CSUN Professor’s Firing Called Too Harsh a Penalty

Times Staff Writer

The attorney for a Cal State Northridge professor accused of operating a grade-selling scheme said in court papers released Wednesday that firing the professor is too severe even if the charge is true.

Eleazu S. Obinna, a tenured 17-year professor in the school’s Pan African studies department, was fired last summer. He was accused of offering A grades to students in a spring, 1988, field studies class in exchange for selling $100 worth of raffle tickets each to benefit a nonprofit foundation that he headed.

Obinna has appealed the firing to the State Personnel Board, which on Wednesday released copies of closing arguments submitted by attorneys representing Obinna and the California State University system. Administrative Law Judge Byron Berry, who heard several days of testimony during hearings in November and February, is expected to reach a decision in several weeks.

Four students testifying on behalf of Obinna said that he never promised them A grades for selling raffle tickets for the United Crusade Foundation. Obinna testified that he did not make such promises and said that students were required to perform community service, participate in field trips and write a paper to receive a grade.


Four students testifying on behalf of the university said that Obinna told them that no work was required except selling the raffle tickets.

83 Students Withdraw

University attorney Thomas R. Trager said in his written argument that nearly all of Obinna’s 83 students chose to withdraw from the course rather than demonstrate to university officials that they performed enough work to earn a grade.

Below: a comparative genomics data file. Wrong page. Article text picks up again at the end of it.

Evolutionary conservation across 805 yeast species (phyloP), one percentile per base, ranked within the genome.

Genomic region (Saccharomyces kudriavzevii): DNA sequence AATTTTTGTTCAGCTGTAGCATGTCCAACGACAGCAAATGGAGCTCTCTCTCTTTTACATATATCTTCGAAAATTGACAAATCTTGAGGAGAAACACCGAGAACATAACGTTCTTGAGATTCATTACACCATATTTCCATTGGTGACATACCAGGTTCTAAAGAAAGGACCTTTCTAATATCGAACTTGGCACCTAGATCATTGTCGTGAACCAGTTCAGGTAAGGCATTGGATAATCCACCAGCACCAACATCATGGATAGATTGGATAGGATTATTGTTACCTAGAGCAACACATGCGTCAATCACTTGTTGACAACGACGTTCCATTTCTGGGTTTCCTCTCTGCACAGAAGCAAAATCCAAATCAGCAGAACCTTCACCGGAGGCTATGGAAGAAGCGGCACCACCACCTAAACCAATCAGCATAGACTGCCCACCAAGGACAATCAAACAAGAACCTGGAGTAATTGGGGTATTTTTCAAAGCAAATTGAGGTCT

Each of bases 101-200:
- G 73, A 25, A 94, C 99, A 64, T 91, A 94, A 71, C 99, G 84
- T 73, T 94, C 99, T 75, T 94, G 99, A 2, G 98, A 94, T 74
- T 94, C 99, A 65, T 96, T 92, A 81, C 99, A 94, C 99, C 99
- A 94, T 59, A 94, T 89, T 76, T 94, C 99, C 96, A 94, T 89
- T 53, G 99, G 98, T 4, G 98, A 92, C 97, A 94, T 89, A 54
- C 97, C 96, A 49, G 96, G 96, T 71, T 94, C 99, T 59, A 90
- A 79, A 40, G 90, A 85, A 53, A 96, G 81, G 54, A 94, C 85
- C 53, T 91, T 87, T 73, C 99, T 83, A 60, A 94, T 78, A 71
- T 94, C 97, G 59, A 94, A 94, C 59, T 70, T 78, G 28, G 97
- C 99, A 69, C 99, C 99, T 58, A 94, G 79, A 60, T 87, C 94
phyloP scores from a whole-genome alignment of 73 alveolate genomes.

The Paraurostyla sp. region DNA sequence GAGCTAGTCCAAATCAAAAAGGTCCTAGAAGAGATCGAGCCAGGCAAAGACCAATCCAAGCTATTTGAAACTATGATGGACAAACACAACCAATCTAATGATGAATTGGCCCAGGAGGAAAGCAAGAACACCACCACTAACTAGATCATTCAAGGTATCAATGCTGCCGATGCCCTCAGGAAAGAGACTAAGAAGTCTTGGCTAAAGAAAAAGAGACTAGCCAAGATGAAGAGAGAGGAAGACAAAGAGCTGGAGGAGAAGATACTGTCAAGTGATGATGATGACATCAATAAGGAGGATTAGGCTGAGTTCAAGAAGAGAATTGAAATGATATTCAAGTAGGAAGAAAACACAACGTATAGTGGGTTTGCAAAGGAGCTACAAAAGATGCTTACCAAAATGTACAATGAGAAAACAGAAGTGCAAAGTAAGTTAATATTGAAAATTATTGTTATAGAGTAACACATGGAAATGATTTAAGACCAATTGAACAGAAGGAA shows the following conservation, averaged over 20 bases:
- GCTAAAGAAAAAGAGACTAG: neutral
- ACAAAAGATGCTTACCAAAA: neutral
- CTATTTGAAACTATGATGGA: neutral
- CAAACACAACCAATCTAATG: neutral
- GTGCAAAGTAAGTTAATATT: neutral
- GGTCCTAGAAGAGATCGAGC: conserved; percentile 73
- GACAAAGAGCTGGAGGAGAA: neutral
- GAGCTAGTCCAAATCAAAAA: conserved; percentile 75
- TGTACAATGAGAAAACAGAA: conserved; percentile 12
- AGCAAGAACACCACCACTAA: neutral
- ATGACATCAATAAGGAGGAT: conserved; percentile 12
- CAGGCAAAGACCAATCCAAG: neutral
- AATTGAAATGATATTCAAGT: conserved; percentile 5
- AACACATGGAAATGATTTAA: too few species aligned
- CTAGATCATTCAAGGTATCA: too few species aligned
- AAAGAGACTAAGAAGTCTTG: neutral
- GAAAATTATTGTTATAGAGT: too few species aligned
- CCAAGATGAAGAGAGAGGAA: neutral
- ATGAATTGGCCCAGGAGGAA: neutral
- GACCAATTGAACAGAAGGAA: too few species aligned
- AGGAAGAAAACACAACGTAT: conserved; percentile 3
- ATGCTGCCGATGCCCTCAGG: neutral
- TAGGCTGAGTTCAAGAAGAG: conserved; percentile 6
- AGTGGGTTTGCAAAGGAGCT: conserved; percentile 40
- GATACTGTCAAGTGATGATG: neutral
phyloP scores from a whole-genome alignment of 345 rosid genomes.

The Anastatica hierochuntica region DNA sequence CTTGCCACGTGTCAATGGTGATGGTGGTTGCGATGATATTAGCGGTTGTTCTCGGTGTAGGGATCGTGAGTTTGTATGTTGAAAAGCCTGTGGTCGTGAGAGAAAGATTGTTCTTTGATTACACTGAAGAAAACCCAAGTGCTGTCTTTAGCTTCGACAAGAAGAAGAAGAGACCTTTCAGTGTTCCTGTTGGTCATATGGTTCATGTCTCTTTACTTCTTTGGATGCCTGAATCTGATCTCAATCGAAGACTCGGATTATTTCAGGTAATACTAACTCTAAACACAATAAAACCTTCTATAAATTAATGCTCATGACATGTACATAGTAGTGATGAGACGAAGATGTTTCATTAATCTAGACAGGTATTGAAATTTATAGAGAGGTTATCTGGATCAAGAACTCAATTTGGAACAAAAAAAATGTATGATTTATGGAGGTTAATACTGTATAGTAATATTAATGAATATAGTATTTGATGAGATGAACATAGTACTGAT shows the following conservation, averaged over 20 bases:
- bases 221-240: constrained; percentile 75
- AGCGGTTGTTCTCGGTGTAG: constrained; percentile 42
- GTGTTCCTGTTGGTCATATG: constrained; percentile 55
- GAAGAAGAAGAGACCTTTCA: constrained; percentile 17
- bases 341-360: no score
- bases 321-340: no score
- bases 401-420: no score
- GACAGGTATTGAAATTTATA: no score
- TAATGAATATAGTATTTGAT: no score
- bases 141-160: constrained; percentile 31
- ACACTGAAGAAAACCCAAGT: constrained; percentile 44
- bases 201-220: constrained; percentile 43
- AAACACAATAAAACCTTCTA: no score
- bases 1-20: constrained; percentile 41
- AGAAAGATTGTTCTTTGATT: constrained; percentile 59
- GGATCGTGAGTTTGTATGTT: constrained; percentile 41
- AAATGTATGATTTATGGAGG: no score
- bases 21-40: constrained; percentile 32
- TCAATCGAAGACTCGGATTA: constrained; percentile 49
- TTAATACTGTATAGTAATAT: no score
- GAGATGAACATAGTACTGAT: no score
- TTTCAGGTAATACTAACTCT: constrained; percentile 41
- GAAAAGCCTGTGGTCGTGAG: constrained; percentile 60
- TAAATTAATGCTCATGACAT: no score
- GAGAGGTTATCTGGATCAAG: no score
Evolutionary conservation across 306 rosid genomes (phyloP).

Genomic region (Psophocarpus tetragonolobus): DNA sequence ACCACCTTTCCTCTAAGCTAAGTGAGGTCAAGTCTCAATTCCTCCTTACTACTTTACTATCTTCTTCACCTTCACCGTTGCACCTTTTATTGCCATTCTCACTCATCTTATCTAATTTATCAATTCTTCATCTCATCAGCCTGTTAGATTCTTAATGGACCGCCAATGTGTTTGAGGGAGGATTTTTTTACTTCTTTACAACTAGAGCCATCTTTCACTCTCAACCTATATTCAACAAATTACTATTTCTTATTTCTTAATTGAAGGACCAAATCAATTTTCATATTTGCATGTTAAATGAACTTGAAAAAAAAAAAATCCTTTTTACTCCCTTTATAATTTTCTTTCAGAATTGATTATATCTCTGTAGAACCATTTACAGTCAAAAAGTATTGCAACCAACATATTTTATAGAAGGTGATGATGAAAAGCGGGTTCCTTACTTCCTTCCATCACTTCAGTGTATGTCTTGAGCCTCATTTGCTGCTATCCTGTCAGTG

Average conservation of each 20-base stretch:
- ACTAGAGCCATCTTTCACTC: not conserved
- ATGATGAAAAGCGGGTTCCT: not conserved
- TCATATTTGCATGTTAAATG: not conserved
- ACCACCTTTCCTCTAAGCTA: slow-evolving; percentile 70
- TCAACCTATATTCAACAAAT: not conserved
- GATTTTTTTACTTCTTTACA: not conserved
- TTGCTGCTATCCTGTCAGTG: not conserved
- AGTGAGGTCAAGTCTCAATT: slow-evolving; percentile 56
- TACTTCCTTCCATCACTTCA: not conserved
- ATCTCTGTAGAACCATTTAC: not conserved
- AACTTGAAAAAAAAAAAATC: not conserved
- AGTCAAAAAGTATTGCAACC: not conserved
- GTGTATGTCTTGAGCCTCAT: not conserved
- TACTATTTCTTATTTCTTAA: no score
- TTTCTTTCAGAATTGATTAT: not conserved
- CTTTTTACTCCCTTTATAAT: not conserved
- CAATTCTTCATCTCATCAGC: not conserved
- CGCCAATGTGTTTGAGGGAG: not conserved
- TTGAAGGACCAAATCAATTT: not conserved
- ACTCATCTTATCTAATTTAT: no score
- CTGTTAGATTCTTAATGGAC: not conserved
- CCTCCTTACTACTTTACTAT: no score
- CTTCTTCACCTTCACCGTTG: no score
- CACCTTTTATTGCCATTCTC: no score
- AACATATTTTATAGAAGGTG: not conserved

“The statistics demonstrate that the bulk of appellant’s students, having been caught in a scheme to earn an easy A, chose simply to withdraw from the course and disappear,” court papers said.


Obinna’s attorney, Francis E. Smith, said in his written closing argument that even if the charge is true, “the discipline sought . . . is nevertheless unreasonable.”

Obinna “has served the university for 17 years and was instrumental in establishing the Pan African studies program when such a program was the most practical and expeditious solution to campus unrest,” Smith wrote.

Smith said in court papers that rumors of a grade-selling scheme began when former instructor Willie J. Bellamy “in jest told students . . . that all they had to do was sell tickets to get a grade.” Bellamy, who also taught the field studies course, was fired last summer. He did not appeal the firing.

Obinna will continue to draw his salary until the judge reaches a verdict, university officials said.